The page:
This is an example of positive correlation. A positive correlation between two variables means that as one variable increases, the other also increases. In this case, we would describe temperature and ice cream sales as being “positively correlated”.

As you might imagine, variables are not always positively correlated. Sticking with food examples, what do you think the relationship between hot soup sales and temperature might be? It’s fairly safe to assume that as temperature increases, the sales of hot soup are likely to decrease, aren’t they? Or looking at it the other way, as temperature decreases the sales of hot soup are likely to increase. This is an example of negative correlation. A negative correlation between two variables means that as one variable increases, the other variable decreases.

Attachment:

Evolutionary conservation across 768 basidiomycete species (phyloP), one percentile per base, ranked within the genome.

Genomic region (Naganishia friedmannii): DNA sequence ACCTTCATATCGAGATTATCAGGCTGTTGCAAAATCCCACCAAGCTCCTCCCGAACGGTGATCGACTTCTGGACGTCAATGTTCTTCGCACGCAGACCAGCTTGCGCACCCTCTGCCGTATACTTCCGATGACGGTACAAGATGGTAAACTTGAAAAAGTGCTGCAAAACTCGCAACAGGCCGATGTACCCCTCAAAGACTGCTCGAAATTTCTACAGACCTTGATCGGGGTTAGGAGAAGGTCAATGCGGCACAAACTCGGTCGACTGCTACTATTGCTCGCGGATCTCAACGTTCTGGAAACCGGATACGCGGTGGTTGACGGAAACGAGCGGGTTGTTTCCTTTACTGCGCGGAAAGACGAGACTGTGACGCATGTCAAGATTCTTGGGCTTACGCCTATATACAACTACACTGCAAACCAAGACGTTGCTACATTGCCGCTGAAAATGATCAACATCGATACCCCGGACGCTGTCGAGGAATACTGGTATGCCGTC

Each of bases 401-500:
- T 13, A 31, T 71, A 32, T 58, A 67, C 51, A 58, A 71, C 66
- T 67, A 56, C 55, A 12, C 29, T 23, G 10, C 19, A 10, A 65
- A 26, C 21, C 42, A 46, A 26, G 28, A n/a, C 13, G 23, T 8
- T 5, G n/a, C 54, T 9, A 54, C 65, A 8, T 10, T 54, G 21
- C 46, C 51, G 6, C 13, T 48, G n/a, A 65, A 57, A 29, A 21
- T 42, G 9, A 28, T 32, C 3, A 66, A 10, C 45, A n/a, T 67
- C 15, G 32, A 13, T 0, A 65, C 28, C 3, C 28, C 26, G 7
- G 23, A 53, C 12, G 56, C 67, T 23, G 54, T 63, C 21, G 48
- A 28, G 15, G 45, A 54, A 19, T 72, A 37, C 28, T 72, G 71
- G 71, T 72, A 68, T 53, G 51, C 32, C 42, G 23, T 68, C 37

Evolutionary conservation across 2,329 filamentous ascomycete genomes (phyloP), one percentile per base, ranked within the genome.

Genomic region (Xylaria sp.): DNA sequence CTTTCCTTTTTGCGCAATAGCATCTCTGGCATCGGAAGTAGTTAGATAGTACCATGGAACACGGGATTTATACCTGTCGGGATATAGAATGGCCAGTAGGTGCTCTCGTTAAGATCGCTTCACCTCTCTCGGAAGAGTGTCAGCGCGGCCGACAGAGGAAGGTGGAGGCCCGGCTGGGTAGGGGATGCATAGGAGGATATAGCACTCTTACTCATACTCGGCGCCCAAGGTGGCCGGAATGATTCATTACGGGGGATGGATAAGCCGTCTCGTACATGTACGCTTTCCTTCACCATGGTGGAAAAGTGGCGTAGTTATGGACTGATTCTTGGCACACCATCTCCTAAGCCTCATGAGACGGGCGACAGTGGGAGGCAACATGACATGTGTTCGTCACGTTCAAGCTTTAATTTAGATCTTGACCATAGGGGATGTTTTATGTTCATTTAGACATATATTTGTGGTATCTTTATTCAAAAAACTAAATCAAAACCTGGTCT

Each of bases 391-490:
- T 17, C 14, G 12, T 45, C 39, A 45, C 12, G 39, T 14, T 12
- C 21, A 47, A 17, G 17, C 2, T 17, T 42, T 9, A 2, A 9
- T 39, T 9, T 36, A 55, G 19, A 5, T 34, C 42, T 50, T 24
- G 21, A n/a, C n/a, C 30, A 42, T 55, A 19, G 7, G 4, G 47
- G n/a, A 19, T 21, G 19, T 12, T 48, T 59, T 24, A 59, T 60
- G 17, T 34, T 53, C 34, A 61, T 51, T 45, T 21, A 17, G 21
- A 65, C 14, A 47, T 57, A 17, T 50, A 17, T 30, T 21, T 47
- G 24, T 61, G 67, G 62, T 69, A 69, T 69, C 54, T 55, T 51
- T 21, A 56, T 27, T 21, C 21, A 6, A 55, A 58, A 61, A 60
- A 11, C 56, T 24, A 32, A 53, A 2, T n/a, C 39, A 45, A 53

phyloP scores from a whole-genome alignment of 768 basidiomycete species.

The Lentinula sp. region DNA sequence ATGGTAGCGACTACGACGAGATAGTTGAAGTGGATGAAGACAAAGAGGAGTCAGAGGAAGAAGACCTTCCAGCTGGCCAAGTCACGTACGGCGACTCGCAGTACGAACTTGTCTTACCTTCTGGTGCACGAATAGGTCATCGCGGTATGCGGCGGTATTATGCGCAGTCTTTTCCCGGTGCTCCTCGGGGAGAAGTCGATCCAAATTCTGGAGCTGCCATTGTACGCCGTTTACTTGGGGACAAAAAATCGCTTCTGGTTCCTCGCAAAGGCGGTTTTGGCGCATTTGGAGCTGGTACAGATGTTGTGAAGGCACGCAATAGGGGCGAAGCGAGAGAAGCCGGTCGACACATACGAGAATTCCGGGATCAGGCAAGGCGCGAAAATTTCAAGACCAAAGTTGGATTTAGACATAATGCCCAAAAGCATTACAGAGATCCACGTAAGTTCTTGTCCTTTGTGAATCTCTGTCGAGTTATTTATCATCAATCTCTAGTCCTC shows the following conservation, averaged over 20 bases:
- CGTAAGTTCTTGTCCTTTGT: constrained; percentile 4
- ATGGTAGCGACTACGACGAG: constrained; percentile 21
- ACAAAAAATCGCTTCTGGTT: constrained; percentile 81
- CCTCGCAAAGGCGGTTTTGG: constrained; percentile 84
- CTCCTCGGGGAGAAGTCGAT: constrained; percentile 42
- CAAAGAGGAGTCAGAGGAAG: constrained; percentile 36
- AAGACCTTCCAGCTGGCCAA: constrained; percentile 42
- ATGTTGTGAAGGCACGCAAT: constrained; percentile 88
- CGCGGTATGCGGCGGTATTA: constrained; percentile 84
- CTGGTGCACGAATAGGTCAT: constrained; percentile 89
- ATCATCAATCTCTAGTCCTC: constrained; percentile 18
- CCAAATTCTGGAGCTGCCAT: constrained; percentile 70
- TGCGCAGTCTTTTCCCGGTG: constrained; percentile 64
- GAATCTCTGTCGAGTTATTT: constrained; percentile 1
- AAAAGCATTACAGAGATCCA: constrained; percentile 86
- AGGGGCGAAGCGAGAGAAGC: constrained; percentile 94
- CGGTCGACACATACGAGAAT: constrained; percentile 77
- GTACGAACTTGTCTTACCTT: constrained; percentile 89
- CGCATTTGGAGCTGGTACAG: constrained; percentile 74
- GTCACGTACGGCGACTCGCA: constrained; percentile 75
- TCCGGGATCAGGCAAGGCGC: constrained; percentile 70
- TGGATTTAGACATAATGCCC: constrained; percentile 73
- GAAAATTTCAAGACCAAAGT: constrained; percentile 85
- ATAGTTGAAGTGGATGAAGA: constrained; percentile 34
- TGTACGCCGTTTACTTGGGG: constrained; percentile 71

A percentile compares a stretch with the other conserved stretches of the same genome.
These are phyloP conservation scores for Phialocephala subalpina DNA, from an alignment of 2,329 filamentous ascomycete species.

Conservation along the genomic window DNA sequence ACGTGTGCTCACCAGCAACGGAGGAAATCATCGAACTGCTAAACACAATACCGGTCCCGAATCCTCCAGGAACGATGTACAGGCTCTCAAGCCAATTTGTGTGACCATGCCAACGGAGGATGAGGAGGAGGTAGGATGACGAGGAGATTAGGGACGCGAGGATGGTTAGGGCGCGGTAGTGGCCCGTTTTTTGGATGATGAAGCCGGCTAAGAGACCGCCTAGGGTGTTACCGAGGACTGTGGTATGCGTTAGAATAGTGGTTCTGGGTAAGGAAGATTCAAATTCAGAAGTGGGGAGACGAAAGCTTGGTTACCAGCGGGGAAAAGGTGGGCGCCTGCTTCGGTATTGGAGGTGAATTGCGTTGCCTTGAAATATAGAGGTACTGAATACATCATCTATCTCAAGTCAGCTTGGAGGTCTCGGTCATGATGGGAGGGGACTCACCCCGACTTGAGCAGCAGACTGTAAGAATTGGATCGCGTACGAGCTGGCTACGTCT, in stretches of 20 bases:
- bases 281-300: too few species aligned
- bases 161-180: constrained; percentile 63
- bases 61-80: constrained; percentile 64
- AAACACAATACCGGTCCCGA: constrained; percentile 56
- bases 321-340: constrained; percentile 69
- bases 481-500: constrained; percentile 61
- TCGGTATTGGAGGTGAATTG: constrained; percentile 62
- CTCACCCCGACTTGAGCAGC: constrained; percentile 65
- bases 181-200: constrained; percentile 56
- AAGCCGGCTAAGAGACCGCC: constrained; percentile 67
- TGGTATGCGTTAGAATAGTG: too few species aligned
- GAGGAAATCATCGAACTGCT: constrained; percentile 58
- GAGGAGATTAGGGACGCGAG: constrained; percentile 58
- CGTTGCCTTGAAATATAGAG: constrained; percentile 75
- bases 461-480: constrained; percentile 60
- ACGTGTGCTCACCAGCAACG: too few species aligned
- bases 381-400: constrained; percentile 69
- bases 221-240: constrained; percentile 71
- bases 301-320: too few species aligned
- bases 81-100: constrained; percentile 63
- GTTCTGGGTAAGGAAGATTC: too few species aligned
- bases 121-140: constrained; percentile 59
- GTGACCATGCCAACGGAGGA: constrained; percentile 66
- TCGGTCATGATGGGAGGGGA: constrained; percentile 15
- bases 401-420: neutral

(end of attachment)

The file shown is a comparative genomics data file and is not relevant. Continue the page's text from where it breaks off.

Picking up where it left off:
But what about something that people always buy, like bread – how do you think bread sales might vary with temperature? Do you think the temperature would affect bread sales at all? I don’t think so – bread is a daily essential that people buy all year round, irrespective of how hot or cold it might be. This is an example of no correlation, or variables which are “uncorrelated”. If there is no correlation between two variables, then as one variable increases, the other variable is not affected. The two variables have no relationship – they have nothing to do with each other.

The three basic correlation types are summarised below:

Returning to our ice cream example – which was an example of positive correlation – lets now introduce the concept of a line of best fit: